Friday, 30 June 2017

The Walking Dead: Season 7 (2016-2017) - TV Review

Review:

*Originally written June 30th, 2017*

"Let it die"

The Walking Dead used to be a show that I really liked, a show that, I admit, had its highs and lows. It clearly peaked with Season 1, but my fucking god, this show has gone so far down hill that it's embarrassing. Season 7 has got to be the most frustrating, drawn out, self-indulgent piece of television I've seen for a long time. 

I tend to think the best shows last around 7 season max, but The Walking Dead shows no signs of an end game, and that's a problem. We have been through everything we could possibly see the group go through at this point and aside from a few moments of sadistic violence, Season 7 brought nothing interesting or new to the table.

I remember I had high hopes for Jeffrey Dean Morgan's Negan. His scene in the insulting Season 6 finale had real sinister intent and gravitas to it, but they sadly over use him to the point his appearances become annoying. He spends the whole season coming in and doing the same boring speeches about how "This is humanity now" and it become quickly tiresome. Less is more and Negan lost all of his effect. His baseball bat 'Lucille' became a joke quickly and also lost all its impact.


The opening episode was a big talking point due to the deaths of two main characters, who are beaten to a pulp in the most gruesome and nihlistic episodes of TV I have ever seen, and it set the tone for the rest on the season. The episode itself wasted its deaths by drawing out so long after the insulting Season 6 cliffhanger. Then these huge characters deaths lacked any sort of impact on the series in the long run. Showing them die in the Season 6 finale would have left a much better and impactful effect. 

The first half of the season showed Rick in an almost catatonic state, to the point of frustration. He's also barely in it. Which was weird, but gave the show a chance to explore some of the other characters. It's just a shame that they went nowhere with these characters. A whole episode was devoted to Daryl being tortured. It was just so relentless in its own depravity that it got boring. The whole of the season went round in circles despite the promise of this "All Out War" in the advertisment. When in reality, this was the last 20 minutes of the season finale.

Extending the seasons to 16 episodes and making them longer than 40 minutes has been a problem with me for a long time with this show. Season 7 pushed that to breaking point. The extended episodes of nothing happening were painful to watch. You honestly could have condensed this whole season into a lean 6 episodes with the lack of goings on here.

There are some bright spots scattered throughout. I loved the tiger, he actually looked good, compared to the usual CGI garbage in this show (That deer. Jesus Christ). Despite its huge popularity, The Walking Dead casually insults its fans with awful CGI blood and gore, which looks even worse next the excellent practical work they usually do. This show is popular enough to have the budget of good CGI, it's insulting how lazy and cheap they are with their content.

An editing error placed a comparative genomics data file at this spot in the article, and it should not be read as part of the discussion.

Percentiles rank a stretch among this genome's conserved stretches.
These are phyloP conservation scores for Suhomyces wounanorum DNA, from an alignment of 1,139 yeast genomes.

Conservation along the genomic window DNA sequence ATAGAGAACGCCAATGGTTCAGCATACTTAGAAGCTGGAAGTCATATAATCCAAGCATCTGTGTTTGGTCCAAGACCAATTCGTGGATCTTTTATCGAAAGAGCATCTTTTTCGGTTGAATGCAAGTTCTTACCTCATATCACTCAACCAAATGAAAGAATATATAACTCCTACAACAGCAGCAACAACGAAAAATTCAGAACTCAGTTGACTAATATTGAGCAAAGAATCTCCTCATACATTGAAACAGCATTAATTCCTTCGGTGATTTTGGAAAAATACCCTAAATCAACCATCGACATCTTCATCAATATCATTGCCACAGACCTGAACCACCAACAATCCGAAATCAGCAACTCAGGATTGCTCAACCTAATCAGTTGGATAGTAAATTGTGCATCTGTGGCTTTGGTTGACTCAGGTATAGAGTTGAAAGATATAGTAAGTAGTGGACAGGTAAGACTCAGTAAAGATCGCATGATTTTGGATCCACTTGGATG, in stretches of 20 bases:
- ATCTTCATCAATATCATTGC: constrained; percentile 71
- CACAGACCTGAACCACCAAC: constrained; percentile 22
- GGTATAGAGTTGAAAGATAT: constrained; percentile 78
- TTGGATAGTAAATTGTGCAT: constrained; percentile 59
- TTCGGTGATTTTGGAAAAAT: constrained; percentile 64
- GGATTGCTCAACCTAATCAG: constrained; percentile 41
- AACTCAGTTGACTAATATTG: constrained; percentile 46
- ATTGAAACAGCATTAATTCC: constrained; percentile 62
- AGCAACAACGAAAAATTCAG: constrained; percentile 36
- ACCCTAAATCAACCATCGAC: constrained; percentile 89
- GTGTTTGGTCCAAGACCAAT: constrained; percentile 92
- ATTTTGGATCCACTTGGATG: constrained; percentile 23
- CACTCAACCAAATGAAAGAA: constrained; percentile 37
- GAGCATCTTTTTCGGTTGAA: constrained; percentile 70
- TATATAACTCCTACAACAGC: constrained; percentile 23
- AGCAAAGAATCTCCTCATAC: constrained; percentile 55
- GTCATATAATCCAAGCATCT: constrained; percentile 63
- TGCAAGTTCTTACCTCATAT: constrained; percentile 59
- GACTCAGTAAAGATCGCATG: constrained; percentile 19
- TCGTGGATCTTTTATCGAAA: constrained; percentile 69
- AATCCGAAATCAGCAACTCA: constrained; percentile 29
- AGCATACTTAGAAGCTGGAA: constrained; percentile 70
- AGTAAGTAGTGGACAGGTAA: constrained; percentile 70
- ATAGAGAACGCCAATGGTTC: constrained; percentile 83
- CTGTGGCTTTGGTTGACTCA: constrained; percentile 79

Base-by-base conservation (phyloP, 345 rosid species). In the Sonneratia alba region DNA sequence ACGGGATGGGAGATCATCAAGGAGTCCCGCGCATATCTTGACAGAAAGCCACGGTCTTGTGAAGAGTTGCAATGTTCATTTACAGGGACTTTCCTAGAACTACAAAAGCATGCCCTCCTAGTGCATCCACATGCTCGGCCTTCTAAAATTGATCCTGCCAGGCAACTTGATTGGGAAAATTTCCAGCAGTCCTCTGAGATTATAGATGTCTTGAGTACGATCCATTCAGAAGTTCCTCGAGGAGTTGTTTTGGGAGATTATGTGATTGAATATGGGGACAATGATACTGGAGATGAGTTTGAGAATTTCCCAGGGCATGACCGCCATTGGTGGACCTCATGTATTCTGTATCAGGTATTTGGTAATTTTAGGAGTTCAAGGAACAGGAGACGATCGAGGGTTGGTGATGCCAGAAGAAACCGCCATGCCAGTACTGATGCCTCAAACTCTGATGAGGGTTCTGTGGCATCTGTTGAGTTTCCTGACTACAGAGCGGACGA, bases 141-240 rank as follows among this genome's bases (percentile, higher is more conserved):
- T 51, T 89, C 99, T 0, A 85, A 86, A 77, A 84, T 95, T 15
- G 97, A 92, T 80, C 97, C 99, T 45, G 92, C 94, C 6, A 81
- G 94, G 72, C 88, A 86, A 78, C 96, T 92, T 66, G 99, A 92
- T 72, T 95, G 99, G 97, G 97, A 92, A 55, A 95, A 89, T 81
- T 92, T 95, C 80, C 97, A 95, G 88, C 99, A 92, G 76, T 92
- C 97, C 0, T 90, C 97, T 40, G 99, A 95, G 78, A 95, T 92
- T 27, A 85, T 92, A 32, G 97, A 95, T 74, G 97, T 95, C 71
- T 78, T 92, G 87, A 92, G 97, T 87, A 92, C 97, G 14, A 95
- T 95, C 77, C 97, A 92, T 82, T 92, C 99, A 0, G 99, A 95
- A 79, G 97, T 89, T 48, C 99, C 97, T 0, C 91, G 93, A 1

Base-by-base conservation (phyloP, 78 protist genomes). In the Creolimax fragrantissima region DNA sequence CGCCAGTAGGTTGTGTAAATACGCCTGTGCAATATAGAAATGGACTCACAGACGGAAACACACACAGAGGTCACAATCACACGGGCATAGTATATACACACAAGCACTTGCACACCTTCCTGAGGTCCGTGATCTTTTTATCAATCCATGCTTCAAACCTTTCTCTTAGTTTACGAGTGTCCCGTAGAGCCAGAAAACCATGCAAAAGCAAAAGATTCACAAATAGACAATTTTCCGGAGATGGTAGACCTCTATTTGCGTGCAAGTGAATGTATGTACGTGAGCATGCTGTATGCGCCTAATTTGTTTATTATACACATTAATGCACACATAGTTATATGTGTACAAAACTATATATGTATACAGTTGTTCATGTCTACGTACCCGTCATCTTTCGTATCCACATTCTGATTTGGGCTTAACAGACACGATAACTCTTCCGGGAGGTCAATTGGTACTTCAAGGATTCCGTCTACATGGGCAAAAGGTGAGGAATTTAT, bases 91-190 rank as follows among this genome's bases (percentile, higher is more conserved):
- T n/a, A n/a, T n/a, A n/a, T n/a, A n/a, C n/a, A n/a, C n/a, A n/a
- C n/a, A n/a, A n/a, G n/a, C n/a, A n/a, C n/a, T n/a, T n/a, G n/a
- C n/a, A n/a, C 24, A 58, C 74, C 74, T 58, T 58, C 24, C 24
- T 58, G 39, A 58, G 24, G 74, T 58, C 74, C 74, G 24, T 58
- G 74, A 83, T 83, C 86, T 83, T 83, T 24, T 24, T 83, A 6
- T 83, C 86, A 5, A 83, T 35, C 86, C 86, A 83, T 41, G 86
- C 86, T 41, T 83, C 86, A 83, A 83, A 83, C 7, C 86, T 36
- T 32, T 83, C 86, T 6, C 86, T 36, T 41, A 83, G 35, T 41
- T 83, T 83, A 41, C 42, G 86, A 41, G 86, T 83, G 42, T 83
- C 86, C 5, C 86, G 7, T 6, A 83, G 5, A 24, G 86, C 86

Urm, back to the good. There are some nice moments of levity here and there among the bombardment of grimness. An episode where Rick and Michonne go to the fair is a highlight. I also liked the introduction of a couple of new factions like the "Garbage People", who make Rick fight in some gladiator style trash pile. More creative stuff like that.

The Walking Dead: Season 7 is pure trash. The worst the show has ever got, to the point I even wonder why I watch anymore, and I think it's only because I'm seven seasons in now, so I'm gonna see this show through to the end, for better, or worse. I do have some real hope they'll improve things for Season 8, but if it's anything like this season, then fuck my life.

2/10 Dans

The Walking Dead: Season 7 will be released on Blu-ray and DVD sometime later in the year in the UK
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The Circle (2017) - Film Review

Review:

*Originally written June 30th, 2017*

"Transparent"

I'm pretty in shock and what I've just seen, but for all the wrong reasons. Labeled as a "Netflix Original" in the UK, it really earns it place as another piece of garbage to add to Netflix's horrific library of mostly terrible original films among their much better TV content.

The Circle is a huge misfire and a waste of everyone involved. There's a genuinely interesting story here, with some very strong and relevant themes that are squandered in such a lifeless mess. From its cringey dialogue its abhorrently lazy ending, The Circle is just 110 minutes of wasted potential.